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Dr. Charles Steinberg reflects on Larry Lucchino: "He loved winning"

Larry Lucchino "adored" Boston and Worcester, says close friend Dr. Charles Steinberg
Larry Lucchino "adored" Boston and Worcester, says close friend Dr. Charles Steinberg 04:22

BOSTON -- Larry Lucchino's career in sports took him many places, from the Washington Redskins, to the Baltimore Orioles, to the San Diego Padres. But it was in 2002, when he was part of John Henry's group that purchased the Boston Red Sox, he had reached a new height.

"When we moved to New England, I think Larry felt that was the pinnacle," former Red Sox executive vice president and current WooSox president Dr. Charles Steinberg told WBZ-TV's Dan Roche on Tuesday, after the death of the Lucchino. "He adored New England. ... I think he really felt at home in New England."

Lucchino served as president and CEO of the Red Sox from 2002-15, helping the team to World Series victories in 2004, 2007 and 2013. That was, according to Steinberg, always Lucchino's No. 1 goal.

"He loved winning. And he loved going up against the Yankees," Steinberg recalled. "The last four numbers of his cell phone were 2-2-2-2. He picked that to make sure he didn't forget the Red Sox had always been second to the Yankees, and he wanted to go and defeat them."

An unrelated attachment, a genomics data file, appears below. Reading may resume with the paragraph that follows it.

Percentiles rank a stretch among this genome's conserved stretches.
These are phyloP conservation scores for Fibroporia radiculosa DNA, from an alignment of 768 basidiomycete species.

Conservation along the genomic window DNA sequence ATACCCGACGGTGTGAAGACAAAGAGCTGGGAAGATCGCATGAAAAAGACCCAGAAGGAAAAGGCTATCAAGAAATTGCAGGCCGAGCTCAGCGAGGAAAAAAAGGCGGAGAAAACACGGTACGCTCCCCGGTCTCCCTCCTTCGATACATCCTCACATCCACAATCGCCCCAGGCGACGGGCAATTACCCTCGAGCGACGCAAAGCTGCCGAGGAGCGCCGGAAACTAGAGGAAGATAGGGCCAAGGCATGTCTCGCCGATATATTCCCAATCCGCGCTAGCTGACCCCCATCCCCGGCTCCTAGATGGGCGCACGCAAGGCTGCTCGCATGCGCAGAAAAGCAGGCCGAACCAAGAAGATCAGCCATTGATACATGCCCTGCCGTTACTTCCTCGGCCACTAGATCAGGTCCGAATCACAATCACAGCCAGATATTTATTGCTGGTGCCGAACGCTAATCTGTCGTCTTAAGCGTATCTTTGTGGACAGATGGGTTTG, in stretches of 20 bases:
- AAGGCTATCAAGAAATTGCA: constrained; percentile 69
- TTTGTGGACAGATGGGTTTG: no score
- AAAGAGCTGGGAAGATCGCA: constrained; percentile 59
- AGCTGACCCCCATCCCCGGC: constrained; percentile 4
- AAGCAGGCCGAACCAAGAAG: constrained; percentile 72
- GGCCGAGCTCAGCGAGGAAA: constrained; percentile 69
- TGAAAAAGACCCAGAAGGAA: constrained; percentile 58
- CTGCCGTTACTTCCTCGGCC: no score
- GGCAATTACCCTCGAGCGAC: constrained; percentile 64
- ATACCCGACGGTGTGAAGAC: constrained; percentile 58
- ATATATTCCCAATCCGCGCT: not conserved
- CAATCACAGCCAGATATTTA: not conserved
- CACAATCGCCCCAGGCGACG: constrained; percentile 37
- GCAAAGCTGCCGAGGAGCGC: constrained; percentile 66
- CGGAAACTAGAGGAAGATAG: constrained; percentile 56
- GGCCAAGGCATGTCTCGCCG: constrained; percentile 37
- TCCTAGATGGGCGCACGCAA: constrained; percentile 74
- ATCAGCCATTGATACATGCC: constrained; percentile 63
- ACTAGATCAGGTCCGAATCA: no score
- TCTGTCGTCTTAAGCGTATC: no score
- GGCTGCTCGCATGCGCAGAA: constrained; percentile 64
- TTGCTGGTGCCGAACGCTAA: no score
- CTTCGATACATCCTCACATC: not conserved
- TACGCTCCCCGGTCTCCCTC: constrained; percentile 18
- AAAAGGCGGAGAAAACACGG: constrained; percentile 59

Steinberg worked with Lucchino in Baltimore, San Diego, Boston and Worcester, and thus knew him as well as anyone.

"Larry Lucchino was Earl Weaver in a suit. He was spicy, he was fiery, he was aggressive, ferociously loyal," Steinberg said. "And woe be to his adversaries. He was who you wanted backing you, protecting you on your side. And encouraging you to do more, to do better. 'We are better than this. We have higher standards.' So he was a relentless coach and he wanted to win in all aspects of his professional life and his personal life."

For a lifelong baseball man, his death coming on Opening Day for the WooSox felt appropriate.

"We probably just didn't have a big enough role in the script for him, and so he was like, 'I'll show you,'" Steinberg laughed. "I know that he was going to be at home on his couch today because he had been in declining health, and I think he wanted a better seat."

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